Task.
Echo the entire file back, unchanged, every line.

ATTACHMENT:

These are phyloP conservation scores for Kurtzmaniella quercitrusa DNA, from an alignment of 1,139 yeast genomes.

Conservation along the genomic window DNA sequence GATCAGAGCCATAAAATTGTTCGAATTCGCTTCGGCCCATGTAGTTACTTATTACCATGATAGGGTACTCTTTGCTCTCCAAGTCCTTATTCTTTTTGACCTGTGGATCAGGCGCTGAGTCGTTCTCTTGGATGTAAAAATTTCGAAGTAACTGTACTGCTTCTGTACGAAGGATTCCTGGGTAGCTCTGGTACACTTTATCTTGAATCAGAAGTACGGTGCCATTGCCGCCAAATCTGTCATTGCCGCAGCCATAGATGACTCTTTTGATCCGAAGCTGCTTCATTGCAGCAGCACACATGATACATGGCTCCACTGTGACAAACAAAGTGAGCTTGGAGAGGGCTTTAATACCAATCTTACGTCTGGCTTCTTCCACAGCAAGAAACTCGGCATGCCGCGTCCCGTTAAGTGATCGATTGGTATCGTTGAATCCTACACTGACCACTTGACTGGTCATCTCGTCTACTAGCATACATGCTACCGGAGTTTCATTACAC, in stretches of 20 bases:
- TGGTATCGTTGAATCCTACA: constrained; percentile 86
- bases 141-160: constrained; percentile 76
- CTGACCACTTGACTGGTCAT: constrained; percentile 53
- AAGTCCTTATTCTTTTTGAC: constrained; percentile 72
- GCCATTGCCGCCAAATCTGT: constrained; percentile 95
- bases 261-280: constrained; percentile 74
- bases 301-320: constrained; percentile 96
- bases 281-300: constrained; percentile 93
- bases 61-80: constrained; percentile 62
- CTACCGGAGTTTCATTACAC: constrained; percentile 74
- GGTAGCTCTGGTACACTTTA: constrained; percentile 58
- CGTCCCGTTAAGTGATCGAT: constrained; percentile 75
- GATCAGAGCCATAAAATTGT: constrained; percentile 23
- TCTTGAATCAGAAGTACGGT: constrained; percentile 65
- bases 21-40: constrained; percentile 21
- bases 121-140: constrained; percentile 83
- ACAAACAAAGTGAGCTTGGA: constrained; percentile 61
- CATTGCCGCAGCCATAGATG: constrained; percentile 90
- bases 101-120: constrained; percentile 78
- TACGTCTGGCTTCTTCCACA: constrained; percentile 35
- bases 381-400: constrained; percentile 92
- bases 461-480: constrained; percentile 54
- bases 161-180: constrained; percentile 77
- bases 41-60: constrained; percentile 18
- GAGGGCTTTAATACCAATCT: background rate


These are phyloP conservation scores for Kurtzmaniella quercitrusa DNA, from an alignment of 1,139 yeast genomes.

Conservation along the genomic window DNA sequence GATCAGAGCCATAAAATTGTTCGAATTCGCTTCGGCCCATGTAGTTACTTATTACCATGATAGGGTACTCTTTGCTCTCCAAGTCCTTATTCTTTTTGACCTGTGGATCAGGCGCTGAGTCGTTCTCTTGGATGTAAAAATTTCGAAGTAACTGTACTGCTTCTGTACGAAGGATTCCTGGGTAGCTCTGGTACACTTTATCTTGAATCAGAAGTACGGTGCCATTGCCGCCAAATCTGTCATTGCCGCAGCCATAGATGACTCTTTTGATCCGAAGCTGCTTCATTGCAGCAGCACACATGATACATGGCTCCACTGTGACAAACAAAGTGAGCTTGGAGAGGGCTTTAATACCAATCTTACGTCTGGCTTCTTCCACAGCAAGAAACTCGGCATGCCGCGTCCCGTTAAGTGATCGATTGGTATCGTTGAATCCTACACTGACCACTTGACTGGTCATCTCGTCTACTAGCATACATGCTACCGGAGTTTCATTACAC, in stretches of 20 bases:
- TGGTATCGTTGAATCCTACA: constrained; percentile 86
- bases 141-160: constrained; percentile 76
- CTGACCACTTGACTGGTCAT: constrained; percentile 53
- AAGTCCTTATTCTTTTTGAC: constrained; percentile 72
- GCCATTGCCGCCAAATCTGT: constrained; percentile 95
- bases 261-280: constrained; percentile 74
- bases 301-320: constrained; percentile 96
- bases 281-300: constrained; percentile 93
- bases 61-80: constrained; percentile 62
- CTACCGGAGTTTCATTACAC: constrained; percentile 74
- GGTAGCTCTGGTACACTTTA: constrained; percentile 58
- CGTCCCGTTAAGTGATCGAT: constrained; percentile 75
- GATCAGAGCCATAAAATTGT: constrained; percentile 23
- TCTTGAATCAGAAGTACGGT: constrained; percentile 65
- bases 21-40: constrained; percentile 21
- bases 121-140: constrained; percentile 83
- ACAAACAAAGTGAGCTTGGA: constrained; percentile 61
- CATTGCCGCAGCCATAGATG: constrained; percentile 90
- bases 101-120: constrained; percentile 78
- TACGTCTGGCTTCTTCCACA: constrained; percentile 35
- bases 381-400: constrained; percentile 92
- bases 461-480: constrained; percentile 54
- bases 161-180: constrained; percentile 77
- bases 41-60: constrained; percentile 18
- GAGGGCTTTAATACCAATCT: background rate